Moments ago, in a stunning turn of events at the US Open Women’s Final, Naomi Osaka defeated Serena Williams. The ending was embroiled in controversy as Williams is once again treated badly by a sport she has given much of her adult life to.
The match ended with an Osaka victory, 6-2 6-4. Osaka won the first set as Williams struggled to find her serve. However, in the second set, things were far from conventional.
- Serena Williams is given a code violation warning for coaching, with the score at 2-6, 1-0, which she fiercely disputes. “I don’t cheat to win, I’d rather lose,” she tells umpire Carlos Ramos.
- After being broken by her opponent Naomi Osaka to make the score 2-6, 3-2, Williams is given a code violation for smashing her racket in frustration. Coupled with the earlier warning, this brings about a point penalty.
- In response, Williams says: “Every time I play here, I have problems. I did not have coaching, I don’t cheat. You need to make an announcement. I have a daughter and I stand for what’s right. You owe me an apology.”
- At the next change of ends at 2-6, 3-4 Williams unleashes a volley of abuse, saying: “For you to attack my character is wrong. You owe me an apology. You will never be on a court with me as long as you live. You are the liar. You owe me an apology. Say it. Say you’re sorry. How dare you insinuate that I was cheating? You stole a point from me. You’re a thief too. “
- Williams is given a game penalty for verbal abuse, making the score 2-6, 3-5. She demands referee Brian Earley come on to the court.
- She says to Earley: “You know my character. This is not right. To lose a game for saying that, it’s not fair. How many other men do things? There’s a lot of men out here who have said a lot of things. It’s because I am a woman, and that’s not right.”
- Osaka holds her nerve to win 6-2, 6-4 for first major title.
- Williams refuses to shake Ramos’s hand and demands an apology.
Standing a few feet away from the Grand Slam trophy which she had just won, Naomi Osaka started crying. This should have been the happiest moment of her life, however, the tears flowing did not seem to be tears of joy.
The 20-year-old Japanese had just beaten her childhood hero Serena Williams, who was bidding for a record-equalling 24th Grand Slam title and her first since giving birth, in the US Open final.
It was not clear whether the boos, were directed at the competitors, however, they seemed directed at a sense of injustice the 24,000 crowd felt towards Serena Williams. Their anger was familiar because they had been here before. This is not the first time Serena Williams has been a victim of a double standard that permeates the sport.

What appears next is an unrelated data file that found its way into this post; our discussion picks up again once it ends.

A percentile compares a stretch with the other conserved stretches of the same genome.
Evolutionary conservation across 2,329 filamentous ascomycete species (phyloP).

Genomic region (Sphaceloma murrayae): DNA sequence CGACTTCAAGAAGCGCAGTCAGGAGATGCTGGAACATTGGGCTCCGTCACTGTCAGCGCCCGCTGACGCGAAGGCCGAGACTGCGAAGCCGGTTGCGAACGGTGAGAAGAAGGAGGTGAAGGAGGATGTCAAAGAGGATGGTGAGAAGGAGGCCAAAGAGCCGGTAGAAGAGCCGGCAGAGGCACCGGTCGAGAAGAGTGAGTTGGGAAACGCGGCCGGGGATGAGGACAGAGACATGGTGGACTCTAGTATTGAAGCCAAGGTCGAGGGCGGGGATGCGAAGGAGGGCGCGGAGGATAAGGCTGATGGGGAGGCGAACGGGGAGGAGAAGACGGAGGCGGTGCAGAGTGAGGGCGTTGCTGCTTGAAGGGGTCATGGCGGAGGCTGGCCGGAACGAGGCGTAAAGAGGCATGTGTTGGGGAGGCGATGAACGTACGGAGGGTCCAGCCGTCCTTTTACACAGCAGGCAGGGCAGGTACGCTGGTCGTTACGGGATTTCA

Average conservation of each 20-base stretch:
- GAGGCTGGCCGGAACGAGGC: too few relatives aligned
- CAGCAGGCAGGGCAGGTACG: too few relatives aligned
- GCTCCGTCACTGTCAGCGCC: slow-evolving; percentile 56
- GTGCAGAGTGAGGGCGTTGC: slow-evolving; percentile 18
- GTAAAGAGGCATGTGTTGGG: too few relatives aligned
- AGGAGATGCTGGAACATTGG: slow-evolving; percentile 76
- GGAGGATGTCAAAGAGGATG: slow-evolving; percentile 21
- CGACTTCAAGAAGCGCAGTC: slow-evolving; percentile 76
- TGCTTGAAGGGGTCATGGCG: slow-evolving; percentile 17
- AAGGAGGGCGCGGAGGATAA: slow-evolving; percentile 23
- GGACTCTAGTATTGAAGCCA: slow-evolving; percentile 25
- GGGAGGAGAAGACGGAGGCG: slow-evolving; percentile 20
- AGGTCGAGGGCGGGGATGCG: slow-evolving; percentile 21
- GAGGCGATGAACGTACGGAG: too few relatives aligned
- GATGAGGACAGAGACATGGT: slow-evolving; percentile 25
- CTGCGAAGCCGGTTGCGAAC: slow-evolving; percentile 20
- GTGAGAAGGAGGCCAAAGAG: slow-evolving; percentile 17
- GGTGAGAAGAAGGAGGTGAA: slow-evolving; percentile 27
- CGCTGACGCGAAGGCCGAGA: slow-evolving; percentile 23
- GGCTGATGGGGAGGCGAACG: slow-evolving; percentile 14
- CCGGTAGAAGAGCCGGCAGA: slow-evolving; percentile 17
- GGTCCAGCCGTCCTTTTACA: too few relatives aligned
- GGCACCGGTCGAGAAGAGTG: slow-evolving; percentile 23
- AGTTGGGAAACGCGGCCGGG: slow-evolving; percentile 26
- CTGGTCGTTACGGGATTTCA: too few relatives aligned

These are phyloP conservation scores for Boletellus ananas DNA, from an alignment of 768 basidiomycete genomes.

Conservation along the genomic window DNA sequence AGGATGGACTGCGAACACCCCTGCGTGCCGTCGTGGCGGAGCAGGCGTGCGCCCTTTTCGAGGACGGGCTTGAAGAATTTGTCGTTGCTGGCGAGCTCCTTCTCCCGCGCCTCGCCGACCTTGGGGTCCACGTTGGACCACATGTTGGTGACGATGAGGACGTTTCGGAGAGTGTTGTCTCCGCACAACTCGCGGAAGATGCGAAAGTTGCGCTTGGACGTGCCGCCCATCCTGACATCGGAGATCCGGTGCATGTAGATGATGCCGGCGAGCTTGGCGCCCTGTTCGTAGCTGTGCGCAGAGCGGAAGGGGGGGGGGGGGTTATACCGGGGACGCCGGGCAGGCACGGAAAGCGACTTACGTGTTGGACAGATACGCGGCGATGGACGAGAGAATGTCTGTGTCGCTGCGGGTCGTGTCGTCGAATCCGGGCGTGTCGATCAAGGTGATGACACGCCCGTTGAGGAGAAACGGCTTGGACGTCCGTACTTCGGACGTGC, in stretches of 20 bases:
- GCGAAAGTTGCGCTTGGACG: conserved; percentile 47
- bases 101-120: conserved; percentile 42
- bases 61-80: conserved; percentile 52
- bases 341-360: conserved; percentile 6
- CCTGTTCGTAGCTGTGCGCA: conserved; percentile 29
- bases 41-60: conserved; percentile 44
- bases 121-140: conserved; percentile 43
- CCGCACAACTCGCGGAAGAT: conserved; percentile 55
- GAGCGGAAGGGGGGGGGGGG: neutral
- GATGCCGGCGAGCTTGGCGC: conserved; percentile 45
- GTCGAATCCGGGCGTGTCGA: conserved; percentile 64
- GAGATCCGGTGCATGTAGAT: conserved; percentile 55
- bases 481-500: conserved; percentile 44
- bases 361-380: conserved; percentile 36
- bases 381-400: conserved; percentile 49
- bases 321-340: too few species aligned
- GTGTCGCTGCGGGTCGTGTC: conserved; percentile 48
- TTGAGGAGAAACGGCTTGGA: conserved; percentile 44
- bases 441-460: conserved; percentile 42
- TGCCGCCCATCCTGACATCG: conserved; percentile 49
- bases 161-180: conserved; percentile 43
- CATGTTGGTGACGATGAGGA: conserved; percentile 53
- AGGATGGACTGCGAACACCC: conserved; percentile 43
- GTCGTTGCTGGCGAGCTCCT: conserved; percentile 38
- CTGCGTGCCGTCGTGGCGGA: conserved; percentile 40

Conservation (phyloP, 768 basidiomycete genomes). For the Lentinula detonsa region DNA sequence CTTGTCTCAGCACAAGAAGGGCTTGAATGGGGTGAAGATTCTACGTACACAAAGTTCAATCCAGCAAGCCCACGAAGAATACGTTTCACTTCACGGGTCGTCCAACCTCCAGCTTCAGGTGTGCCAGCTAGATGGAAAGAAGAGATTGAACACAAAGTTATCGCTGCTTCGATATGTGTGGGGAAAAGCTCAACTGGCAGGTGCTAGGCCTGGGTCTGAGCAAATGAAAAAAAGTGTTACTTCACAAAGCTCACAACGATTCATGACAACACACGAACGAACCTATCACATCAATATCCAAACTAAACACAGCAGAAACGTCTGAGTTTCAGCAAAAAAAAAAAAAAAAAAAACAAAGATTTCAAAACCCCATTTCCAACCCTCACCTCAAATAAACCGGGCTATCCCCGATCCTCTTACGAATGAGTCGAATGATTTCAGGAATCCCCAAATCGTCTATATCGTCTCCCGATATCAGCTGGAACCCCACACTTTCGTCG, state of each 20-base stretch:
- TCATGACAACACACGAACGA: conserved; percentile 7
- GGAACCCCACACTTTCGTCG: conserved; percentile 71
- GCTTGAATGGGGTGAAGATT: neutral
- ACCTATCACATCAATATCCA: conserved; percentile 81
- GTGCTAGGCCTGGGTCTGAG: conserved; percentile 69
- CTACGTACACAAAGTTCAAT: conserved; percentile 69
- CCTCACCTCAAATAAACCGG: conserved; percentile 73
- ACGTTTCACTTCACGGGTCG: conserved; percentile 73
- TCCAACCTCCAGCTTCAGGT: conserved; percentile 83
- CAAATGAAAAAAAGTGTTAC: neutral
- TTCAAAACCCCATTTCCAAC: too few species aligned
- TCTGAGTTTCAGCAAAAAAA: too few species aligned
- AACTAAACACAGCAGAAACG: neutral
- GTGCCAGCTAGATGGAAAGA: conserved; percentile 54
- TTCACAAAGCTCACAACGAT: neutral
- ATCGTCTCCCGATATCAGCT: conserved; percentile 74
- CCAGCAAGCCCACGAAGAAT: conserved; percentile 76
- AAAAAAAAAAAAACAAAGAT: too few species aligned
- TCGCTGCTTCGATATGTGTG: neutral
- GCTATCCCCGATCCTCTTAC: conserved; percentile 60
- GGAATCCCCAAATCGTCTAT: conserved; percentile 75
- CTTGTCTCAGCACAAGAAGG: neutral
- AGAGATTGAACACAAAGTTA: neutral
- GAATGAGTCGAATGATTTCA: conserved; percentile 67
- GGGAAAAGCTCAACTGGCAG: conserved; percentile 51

Is there a double standard?
In short, Tennis, unfortunately, has a long history of treating men and women differently. The Male form of the game is littered with many ‘bad boys’ who swear, are aggressive towards umpires and even crowds. Its often called passion, ‘defending honor’ and Umpires routinely let things slide. However, an outburst in the woman’s game and particularly from Serena Williams may be been as more insubordinate.
All tennis fans have to do is cast their mind back to players like John McEnroe, Jimmy Connors, Ilie Năstase and others who routinely hurled insults at umpires. These players were known for their fiery temperament which helped the sport, drew crowds and invigorated games, They were seldom penalised for this, and most definitely did not lose games in grand small finals for it.
“The men do it all the time.”
Later, Mouratoglou confirmed that he had been coaching Williams in an interview with broadcaster Pam Shriver, but insisted that everyone does it.
He also suggested that the whole schemozzle could threaten Williams’s career going forward. “I was coaching but I don’t think she looked at me,” said Mouratoglou
He asserted that in his whole coaching career, he has never been penalized for that action. The match commentators also agreed, making it clear that they had never seen anything like this, especially at a Grand Slam final.
In her post-match news conference, Williams said she was she “was not being coached” and that she “did not understand” why Mouratoglou would say he was doing so.
“I just texted Patrick, like, ‘what is he talking about?’ Because we don’t have signals,” she said.
“We have never discussed signals. I don’t even call for on-court coaching [which is allowed on certain occasions in WTA events].”I’m trying to figure out why he would say that. I don’t understand. I want to clarify myself what he’s talking about.”
This has to stop.
Yesterdays final was a strong reminder of the problem that persists in the WTA circuit and the inequality that still exists. Many still see both sports through different gazes. This is understandable but must change. I myself have been guilty of looking at the WTA differently from how I see the ATP. When some fans look at the female game, they expect a more tame, less fiery affair. Big characters don’t do as well in the female game as they do in the male and this needs to change. Were we talking about Golf, where a dramatic and fiery outburst is uncommon, then the treatment of Serena by the Umpire, may have been justified. She would have been out of order and an outlier. This is, however, not the case. In fact, she was tamer than some in the male circuit. This double standard has to stop. This has to be the last time.
American 12-time Grand Slam singles champion Bille Jean King: When a woman is emotional, she’s “hysterical” and she’s penalised for it. When a man does the same, he’s “outspoken” & and there are no repercussions. Thank you, @serenawilliams, for calling out this double standard. More voices are needed to do the same.